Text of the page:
Four years of praying, four years of advocating, four years of hope, sadness and frustration. It has been four years of time wasted in places she wasn't herself and her potential was not being nurtured. We have watched a decline in her spirit, in her self esteem, in our daughter. We have struggled for understanding as to why others didn't see things the same as us. Why God hasn't done something to make this right for her. It has been four years, four very long years. When I look back on it all, sometimes I am angry and bitter. I am sad for the time wasted, for her years of heartache. I know when we first looked at School of the Holy Childhood four years ago, we wanted it badly for her. We saw it as the perfect place and we prayed others did too, but it wasn't to be. We took steps to get them to see our desires more clearly. Slowly we would win this, no matter what, we would not give up. Teale was moved to a district based classroom from an integrated setting in her 4th grade year. We advocated hard that it still wasn't the right fit. Teale was only doing specials with typical children and she was not participating. She wouldn't even talk to the kids she had been raised with since kindergarten. These kids were sweet, caring, compassionate, but Teale was aware of her differences and slowly shutting down. Our hearts broke as she was never invited to a Birthday party or a play date. We were her only friends and she was often painfully lonely. We stayed in that program two years, not because we saw any potential or hope, but because there were no other better or appropriate programs. The only other program we had ever seen and wanted passionately for out daughter was The School of the Holy Childhood. We applied the next year and the year after that. Upon our third year of applying we thought we had it, we were keeping the faith that all our efforts were going to pay off. That year the rejection letter came on Mother's Day weekend. Mark opened it & at first wasn't sure what to do about protecting me from the bad news. Eventually he couldn't just be alone in his sadness and shared the bad news. My Mothers Day had never been so sad, I could barely rally to pretend to be excited about my handmade gifts and special meals my children gave me. I felt like a failure as a Mom, I knew it was the best place and yet I lost again. I couldn't attend our church service that Mother's Day for fear of just crying the whole time. I sulked and grieved and then decided we would start advocating again, harder. We started early, we pulled out all the stops and used every connection we could. We talked to everyone we could about our desire to get Teale into this amazing place. We knew the more people we talked to, the chances of finding people with connections was stronger. We worked on it from as many angles as we could think of, asking for help and prayers, often. It has monopolized our thoughts and our lives. We knew we were winning the battle when the principal of School of the Holy Childhood said she can barely go anywhere without someone talking to her about our Teale. People were out there advocating for Teale, probably far more than I will ever know and people prayed. Last years blow was devastating, so we made another tactical move and took Teale out of district. We would try an all special education school to see if we could get some of our daughter back. The match was poor, a school with too many behavioral challenges, her fears were high. She had made some gains though, so we knew we were on the right track, a school with all special education peers seemed like the best place. She needed to know she was not different but part of a community. Teale needed to start to live her life, not just be a teacher of compassion to others. A place where she would feel more confidence in herself, a smaller setting, one with less explosive behaviors. Again School of the Holy Childhood seemed like the only good match. When they called me to see if I was going to apply again, I took it as a good sign, but was scared to become too excited. When Pittsford School administrators agreed to finally tour with us, I was filled with hope. The tour was amazing, I saw it once again through Teale's eyes and thought, this could be the community we are so missing for her. Beau came on the tour, he had been saddened by her present placement & I wanted him to see where we wanted his sister. He tried to talk and couldn't at the meeting between us and administrators of both SHCH and Pittsford. He was filled with emotion, just like Mark & I, that this was where she belonged. When his words were finally able to leave his mouth, I couldn't be more touched or more proud of his insight. The administrators were moved and impressed by his caring and understanding of his sister's needs. His words were his own, we had not coached him, he knew Teale belonged at School of the Holy Childhood. When we left the meeting I told Beau, if she gets this, you own it. The letter came last week and I cried again, four years, but we had persevered and won the battle. Next Fall Teale will attend a beautiful place called The School of the Holy Childhood. My thanks to all of you who advocated and prayed for Teale. We are overwhelmed by the support we have gotten in this battle. Beau, you are to be the most commended though. Your ability to finally get the adults to see things clearly and give Teale what she needs and deserves. We are proud of what Teale teaches to others, but we are especially proud of what Beau has learned from living with her. She is a person who deserves the best chance to be the best she can be, just like all of us!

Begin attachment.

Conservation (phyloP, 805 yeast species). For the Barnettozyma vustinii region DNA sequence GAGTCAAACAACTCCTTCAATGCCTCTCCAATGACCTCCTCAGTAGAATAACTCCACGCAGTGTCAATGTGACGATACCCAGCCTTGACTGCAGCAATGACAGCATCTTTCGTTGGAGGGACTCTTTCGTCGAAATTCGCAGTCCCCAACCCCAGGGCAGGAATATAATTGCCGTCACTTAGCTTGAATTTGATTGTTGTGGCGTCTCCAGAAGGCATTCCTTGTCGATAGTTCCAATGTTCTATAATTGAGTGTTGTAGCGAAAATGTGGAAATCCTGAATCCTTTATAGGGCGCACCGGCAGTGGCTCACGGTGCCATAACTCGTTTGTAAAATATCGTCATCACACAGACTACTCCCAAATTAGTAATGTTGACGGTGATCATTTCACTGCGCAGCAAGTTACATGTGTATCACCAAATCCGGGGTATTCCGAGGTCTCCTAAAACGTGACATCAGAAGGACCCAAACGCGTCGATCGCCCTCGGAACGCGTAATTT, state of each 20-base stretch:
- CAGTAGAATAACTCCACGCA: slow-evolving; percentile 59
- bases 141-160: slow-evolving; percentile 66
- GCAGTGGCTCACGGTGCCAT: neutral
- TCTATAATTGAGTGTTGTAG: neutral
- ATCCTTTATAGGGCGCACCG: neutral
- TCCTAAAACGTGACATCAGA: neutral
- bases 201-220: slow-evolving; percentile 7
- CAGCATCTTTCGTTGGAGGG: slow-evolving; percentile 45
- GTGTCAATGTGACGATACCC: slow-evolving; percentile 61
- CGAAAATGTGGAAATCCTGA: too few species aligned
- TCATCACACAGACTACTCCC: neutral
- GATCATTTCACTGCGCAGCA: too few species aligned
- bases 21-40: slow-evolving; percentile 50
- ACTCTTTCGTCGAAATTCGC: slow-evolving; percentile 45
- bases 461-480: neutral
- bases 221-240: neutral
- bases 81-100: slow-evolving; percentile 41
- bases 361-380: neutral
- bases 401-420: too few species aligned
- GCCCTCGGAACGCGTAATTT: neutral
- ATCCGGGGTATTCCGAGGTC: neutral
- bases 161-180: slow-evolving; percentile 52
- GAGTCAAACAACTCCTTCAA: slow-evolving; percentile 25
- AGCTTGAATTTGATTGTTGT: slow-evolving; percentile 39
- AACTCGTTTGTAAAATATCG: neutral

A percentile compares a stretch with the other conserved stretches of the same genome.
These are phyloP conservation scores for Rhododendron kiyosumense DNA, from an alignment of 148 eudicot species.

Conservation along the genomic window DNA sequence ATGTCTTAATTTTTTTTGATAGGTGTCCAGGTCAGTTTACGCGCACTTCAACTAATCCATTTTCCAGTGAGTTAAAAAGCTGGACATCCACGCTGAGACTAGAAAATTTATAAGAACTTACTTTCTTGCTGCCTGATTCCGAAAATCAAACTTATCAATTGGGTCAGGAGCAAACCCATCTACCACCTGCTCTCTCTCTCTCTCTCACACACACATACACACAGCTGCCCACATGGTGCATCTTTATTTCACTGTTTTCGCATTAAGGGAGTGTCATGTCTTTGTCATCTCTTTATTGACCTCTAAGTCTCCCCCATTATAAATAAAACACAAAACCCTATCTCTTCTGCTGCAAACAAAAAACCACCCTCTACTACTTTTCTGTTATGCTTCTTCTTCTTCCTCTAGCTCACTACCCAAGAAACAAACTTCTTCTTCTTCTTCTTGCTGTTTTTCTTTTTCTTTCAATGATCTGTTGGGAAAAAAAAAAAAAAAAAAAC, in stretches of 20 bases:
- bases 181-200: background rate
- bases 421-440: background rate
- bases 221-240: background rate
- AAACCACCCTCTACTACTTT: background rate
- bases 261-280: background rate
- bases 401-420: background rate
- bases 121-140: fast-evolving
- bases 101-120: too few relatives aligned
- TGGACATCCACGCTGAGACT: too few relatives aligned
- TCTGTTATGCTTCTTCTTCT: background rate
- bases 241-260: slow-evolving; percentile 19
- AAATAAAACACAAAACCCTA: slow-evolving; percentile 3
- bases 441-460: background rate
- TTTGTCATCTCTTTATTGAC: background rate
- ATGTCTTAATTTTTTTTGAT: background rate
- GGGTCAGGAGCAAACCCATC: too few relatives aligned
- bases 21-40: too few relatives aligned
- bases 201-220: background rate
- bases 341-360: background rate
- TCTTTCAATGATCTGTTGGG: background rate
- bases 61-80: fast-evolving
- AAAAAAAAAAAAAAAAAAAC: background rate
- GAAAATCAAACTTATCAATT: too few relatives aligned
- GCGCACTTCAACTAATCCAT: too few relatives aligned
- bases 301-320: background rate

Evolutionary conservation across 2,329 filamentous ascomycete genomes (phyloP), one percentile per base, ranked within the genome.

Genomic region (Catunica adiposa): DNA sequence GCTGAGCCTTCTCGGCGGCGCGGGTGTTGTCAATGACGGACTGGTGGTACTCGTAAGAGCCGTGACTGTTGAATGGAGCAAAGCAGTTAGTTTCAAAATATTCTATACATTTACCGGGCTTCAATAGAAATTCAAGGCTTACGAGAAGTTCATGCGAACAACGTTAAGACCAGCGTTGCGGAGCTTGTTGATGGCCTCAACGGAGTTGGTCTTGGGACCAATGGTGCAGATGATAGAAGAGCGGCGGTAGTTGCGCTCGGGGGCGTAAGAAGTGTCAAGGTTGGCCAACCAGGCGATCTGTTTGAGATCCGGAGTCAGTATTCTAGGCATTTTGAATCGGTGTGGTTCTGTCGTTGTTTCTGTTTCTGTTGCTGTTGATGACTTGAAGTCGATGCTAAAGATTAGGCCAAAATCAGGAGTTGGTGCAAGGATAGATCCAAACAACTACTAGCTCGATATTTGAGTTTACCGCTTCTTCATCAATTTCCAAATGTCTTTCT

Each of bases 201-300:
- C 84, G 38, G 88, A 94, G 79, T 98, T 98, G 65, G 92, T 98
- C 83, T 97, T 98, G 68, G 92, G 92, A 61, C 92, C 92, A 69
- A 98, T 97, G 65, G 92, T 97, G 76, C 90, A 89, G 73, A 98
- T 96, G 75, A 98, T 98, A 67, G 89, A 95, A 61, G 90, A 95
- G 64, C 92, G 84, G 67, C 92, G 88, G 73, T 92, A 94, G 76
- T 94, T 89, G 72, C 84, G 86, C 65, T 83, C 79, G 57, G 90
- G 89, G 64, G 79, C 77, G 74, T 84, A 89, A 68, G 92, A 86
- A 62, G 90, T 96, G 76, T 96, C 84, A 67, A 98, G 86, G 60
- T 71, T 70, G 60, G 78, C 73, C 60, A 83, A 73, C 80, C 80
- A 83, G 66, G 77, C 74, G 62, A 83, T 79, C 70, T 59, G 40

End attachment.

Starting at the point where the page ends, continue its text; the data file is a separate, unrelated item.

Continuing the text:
Saturday, April 9, 2011